The impact of changing land use patterns on the numbers and distribution of livestock and wild herbivores in the Tana River District, Kenya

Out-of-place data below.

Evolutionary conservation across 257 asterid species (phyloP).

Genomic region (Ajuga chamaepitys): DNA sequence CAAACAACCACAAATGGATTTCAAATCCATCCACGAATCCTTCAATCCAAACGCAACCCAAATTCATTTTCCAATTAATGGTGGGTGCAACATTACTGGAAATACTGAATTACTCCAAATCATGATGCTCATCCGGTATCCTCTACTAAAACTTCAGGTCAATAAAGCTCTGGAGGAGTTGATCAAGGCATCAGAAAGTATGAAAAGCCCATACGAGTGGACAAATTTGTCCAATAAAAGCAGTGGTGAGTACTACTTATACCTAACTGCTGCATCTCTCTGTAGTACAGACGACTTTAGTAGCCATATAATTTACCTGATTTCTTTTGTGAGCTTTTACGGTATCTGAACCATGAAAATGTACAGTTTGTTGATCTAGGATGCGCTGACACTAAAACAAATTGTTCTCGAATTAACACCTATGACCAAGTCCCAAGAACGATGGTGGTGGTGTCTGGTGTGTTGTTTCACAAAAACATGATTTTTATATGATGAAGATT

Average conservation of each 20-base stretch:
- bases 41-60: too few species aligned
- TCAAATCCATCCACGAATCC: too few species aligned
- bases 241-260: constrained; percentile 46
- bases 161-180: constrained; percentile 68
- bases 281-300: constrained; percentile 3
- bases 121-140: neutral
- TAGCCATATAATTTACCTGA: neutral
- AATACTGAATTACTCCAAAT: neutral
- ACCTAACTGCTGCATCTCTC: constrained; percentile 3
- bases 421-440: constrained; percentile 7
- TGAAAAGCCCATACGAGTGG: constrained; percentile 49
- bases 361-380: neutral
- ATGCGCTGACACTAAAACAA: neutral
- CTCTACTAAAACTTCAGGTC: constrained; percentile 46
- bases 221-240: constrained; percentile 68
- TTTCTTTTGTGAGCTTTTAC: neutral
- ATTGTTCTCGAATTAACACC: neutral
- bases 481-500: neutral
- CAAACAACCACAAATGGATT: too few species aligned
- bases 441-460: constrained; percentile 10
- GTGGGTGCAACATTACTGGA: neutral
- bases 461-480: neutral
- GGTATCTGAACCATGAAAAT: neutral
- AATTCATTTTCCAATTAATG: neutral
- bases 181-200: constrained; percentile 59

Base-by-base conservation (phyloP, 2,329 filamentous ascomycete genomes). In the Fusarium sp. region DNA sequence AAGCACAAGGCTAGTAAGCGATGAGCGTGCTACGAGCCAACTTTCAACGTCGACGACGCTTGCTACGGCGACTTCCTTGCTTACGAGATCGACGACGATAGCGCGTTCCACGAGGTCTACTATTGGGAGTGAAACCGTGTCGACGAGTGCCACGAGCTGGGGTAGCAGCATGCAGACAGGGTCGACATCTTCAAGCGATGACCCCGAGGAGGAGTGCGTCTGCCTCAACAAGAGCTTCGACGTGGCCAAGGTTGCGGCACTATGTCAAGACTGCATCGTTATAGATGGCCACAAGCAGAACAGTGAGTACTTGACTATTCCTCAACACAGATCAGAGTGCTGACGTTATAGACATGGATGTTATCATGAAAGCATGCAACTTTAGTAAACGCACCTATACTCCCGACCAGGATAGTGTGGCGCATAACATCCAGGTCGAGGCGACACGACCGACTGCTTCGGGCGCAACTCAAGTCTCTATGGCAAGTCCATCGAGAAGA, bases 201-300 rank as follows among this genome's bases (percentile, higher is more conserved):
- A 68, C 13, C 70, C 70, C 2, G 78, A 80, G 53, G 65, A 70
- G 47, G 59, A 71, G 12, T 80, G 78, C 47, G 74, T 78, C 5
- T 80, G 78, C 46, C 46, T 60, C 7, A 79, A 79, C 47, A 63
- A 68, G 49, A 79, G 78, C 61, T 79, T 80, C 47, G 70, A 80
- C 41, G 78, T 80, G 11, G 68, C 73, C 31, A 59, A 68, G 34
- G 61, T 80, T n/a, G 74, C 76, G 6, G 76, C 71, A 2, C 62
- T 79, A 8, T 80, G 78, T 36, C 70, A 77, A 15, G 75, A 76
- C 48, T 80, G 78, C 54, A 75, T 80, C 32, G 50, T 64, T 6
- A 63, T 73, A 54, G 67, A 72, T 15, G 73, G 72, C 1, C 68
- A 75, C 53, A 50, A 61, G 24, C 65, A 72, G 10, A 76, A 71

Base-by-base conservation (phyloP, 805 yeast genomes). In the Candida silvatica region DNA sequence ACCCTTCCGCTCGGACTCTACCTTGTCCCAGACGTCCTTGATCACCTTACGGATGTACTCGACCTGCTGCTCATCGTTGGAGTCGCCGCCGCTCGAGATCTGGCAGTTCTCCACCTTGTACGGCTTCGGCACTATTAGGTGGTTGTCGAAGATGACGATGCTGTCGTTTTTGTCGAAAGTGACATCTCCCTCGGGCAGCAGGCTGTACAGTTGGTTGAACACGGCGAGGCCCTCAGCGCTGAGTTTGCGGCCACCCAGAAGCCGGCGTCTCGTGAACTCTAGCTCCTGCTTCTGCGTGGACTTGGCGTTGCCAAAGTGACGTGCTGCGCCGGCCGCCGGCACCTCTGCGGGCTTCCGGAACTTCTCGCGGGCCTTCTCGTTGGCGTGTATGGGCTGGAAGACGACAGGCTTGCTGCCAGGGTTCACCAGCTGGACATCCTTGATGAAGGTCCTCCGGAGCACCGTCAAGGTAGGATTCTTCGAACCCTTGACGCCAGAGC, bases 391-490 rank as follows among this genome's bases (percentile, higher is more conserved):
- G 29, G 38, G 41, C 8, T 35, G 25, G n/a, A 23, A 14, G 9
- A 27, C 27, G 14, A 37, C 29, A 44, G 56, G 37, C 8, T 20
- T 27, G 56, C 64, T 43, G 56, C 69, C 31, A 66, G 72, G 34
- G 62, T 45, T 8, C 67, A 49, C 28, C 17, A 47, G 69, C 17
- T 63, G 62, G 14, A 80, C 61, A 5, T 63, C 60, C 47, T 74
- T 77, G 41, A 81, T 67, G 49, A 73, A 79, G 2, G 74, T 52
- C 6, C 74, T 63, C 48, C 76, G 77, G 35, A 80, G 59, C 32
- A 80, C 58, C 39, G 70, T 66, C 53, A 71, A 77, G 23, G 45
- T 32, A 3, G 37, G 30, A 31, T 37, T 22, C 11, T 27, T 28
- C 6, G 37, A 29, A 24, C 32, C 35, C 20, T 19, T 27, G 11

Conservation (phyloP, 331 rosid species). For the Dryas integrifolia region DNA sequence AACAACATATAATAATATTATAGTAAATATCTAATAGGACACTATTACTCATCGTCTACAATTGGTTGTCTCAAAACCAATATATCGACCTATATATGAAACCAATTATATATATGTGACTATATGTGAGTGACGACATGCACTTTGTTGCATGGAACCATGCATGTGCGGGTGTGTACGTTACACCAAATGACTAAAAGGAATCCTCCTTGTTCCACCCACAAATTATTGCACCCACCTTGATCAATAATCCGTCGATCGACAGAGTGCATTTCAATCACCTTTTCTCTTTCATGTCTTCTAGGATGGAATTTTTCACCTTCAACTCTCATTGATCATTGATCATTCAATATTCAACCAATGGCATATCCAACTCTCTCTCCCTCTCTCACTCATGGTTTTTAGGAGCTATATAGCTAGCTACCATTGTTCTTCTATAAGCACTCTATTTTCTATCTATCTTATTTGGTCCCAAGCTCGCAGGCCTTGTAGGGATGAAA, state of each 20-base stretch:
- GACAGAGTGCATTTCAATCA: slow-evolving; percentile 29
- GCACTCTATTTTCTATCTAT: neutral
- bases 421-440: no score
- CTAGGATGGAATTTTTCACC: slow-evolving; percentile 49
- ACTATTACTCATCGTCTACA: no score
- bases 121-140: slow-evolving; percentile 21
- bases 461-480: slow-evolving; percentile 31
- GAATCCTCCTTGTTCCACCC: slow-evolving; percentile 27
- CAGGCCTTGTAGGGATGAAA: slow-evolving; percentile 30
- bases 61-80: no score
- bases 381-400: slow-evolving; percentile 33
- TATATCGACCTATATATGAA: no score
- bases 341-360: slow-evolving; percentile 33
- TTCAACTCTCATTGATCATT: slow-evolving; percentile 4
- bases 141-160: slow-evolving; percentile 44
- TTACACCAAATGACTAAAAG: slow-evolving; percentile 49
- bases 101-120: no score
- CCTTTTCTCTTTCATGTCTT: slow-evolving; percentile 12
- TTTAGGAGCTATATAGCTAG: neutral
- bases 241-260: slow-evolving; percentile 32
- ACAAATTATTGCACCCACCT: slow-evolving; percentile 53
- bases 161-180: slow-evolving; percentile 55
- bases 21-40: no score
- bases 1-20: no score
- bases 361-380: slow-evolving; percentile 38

The intent of this study was to examine the impact of changing land use patterns on the numbers and distribution of livestock and wild herbivores in the Tana River District, Kenya. A multi-method approach of aerial surveys, questionnaires, interviews and secondary data sources were employed to realize the objectives. Results indicate that changes in land use patterns and types have created conflicts that led to the reduction of the range and affected distribution of pastoral livestock and wild herbivores. Land use changes, such as irrigation are possibly responsible for reduction in the numbers and distribution of pastoral livestock and wild herbivores. Parks, reserves and ranches have also reduced the range of pastoral livestock. The creation of ranches has yet to affect wild herbivore distribution because of minimal development of the ranches but in future, wild herbivores may be affected. Other factors responsible for reduction in numbers include diseases and pests, drought and poaching. Poaching is directly responsible for the decline in elephant and rhinoceros populations. The droughts of 1979 and particularly that of 1984 also contributed to reductions in numbers of livestock and wild herbivores. Orma pastoralists attribute the curtailment of the grazing range of theii stock to the influx of Somali pastoralists. Overgrazing due to this influx and large herds of livestock have rendered some range areas bare. To alleviate the land use conflicts strategies recommended include: multiple land use practice; continued conservation of animals in parks and reserves; compensation of farmers for losses suffered; provision of corridors for access to grazing and watering areas; and allowing pastoralists into reserves during periods of drought.